The family of Ian Hyslop, the 79-year-old Bulawayo man who was posthumously confirmed to have contracted and died of coronavirus (Covid-19) has expressed concern over the treatment the now deceased went through leading to his death.
“We know that the resident doctor did not wear any protective personal equipment (PPE) when she examined dad on more than one occasion prior to finally deciding to drive him to Mater Dei Hospital. Her claim that she always wore PPE in a WhatsApp message to some of the residents at the retirement village on the night of April 7 is a complete fabrication,” writes his daughter SHARON FURY, from Perth, in Australia.
Read full text below:
Out of genuine concern for all Zimbabweans, we wish to share the following account of our father’s untimely death in the hope we might just save one life.
Our father Ian Hyslop, 79, was examined by his Bulawayo doctor on the afternoon of Wednesday, March 25, specifically as we felt he needed to see a doctor as he was suffering troubling flu symptoms. Thereafter, in the days leading up to his death on Saturday, April 4 – we believe he was examined by two local general practitioners with utter carelessness and ignorance.
We make this claim based on the fact the chairwoman and management of Qalisa Retirement Village where our father resided with his 77-year-old partner decided he would not be permitted to leave the village even if he wanted to have his own doctor attend to him from March 26. This illogical decision was implemented by the village’s management, simply because he was over 70 years of age in complete disregard of statutory instrument 83 of 2020 covering Covid-19 lockdown regulations.
Under subsection (2) (iv), the SI clearly states that “one can obtain medical assistance on his or her own behalf or on behalf of anyone to whom he or she is related or for whom the individual has a duty of care… provided that such assistance must be sought within a radius not exceeding five (5) kilometres from his or her home, unless it cannot be obtained within that radius, in which case he or she may obtain it from the nearest location to his or her home.”
Consequently, after receipt of this notice dad spent Tuesday, March 24, and most of Wednesday – despite feeling quite ill – stocking up on food, medicines and paying his bills under the firm belief, as he mentioned in his email, that he would have to stay at home and self-cure and hope to god to weather the storm.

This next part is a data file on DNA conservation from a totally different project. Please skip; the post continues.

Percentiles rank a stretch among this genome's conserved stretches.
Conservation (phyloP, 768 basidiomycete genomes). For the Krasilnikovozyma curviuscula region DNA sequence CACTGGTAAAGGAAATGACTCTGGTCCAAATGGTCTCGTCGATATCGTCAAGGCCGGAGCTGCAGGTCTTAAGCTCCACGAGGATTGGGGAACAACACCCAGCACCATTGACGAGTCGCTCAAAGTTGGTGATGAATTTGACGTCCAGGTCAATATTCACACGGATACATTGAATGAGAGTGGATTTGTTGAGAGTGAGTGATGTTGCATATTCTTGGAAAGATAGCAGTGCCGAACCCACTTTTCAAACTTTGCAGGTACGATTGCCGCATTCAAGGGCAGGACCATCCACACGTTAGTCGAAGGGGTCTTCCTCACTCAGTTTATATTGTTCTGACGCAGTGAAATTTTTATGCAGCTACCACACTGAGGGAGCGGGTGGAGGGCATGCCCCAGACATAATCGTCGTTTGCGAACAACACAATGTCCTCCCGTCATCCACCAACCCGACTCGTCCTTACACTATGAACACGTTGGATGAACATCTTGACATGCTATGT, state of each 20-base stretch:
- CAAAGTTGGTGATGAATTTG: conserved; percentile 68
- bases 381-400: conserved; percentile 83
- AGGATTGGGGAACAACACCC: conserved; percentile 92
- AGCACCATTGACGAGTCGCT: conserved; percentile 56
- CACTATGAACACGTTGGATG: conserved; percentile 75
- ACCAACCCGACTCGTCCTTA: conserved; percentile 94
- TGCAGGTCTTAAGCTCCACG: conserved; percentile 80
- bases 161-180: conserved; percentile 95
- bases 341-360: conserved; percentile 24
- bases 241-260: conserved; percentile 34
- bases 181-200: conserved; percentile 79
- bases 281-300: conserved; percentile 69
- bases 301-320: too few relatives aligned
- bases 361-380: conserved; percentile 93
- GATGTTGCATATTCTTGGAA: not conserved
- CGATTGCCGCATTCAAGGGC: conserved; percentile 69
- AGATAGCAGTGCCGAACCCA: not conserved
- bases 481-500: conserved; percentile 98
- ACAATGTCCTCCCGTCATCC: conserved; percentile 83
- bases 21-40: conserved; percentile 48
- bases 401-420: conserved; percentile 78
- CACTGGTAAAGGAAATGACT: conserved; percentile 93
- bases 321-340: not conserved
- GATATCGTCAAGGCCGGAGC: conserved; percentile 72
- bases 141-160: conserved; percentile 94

My father communicated with me almost every day by email and occasionally by phone, as I am resident in Australia, and employed as an assistant in nursing in the intensive care unit at a hospital in Perth.
Due to misinformation and incorrect dates reported concerning dad’s diagnosis and confirmation he had been infected with the Covid-19 disease, we feel it is vitally important to provide the accurate information as follows:
Dad spent between March 14 and 16 at Ganda Lodge in Hwange, which is frequented by overseas tourists (Editor’s note: the ministry of health says there were no other guests at the lodge during the same period).
On March 21, dad was visited by a friend who was out from the United Kingdom.
On March 25, my sister who resides in Bulawayo booked an appointment for dad to see his doctor in the afternoon after informing us he was suffering from troublesome flu symptoms (cough, sore throat and a slight temperature).
Following his doctor’s appointment, he told my sister, Glenda, “the doctor checked him over and said he had a bit of bronchitis and his throat was okay”. He had been prescribed Ciprofloxacin (a bacterial antibiotic).
I found this account of his examination very worrying, especially with the imminent lockdown due to Covid-19 and his symptoms being typical of this disease. I would have expected this doctor to consider him as a possible Covid-19 case, and at the very least conduct a full blood count that would immediately give him an idea if the problem was bacterial or viral.
On March 27, I received two emails from dad. In the first one he was responding to my email, telling me he was “feeling okay, no fever or high temperature and the doctor cleared him as okay, so not much he could do. And must admit improving. Love Dad x.” About two hours late, another email, this time clearly worried about his worsening symptoms, and asking if the Covid-19 symptoms are the same as flu. “What symptoms are not flu-like? What symptoms would be life threatening? What was doctor looking for when he examined my throat? Sorry kid, have to understand (Old Fart). Hi to all, love Dad x.”
On March 28, a Saturday, he sent an email after reading that several celebrities had tested positive for Covid-19 and are staying at home, and asking me: “How do they test a person to prove they are positive? Nuisance Dad xx.” I replied explaining the procedure and he followed up with another email: “Now I understand, have not seen a swab in Zimbabwe, probably in government hospitals. Thanks Sharon xxx.”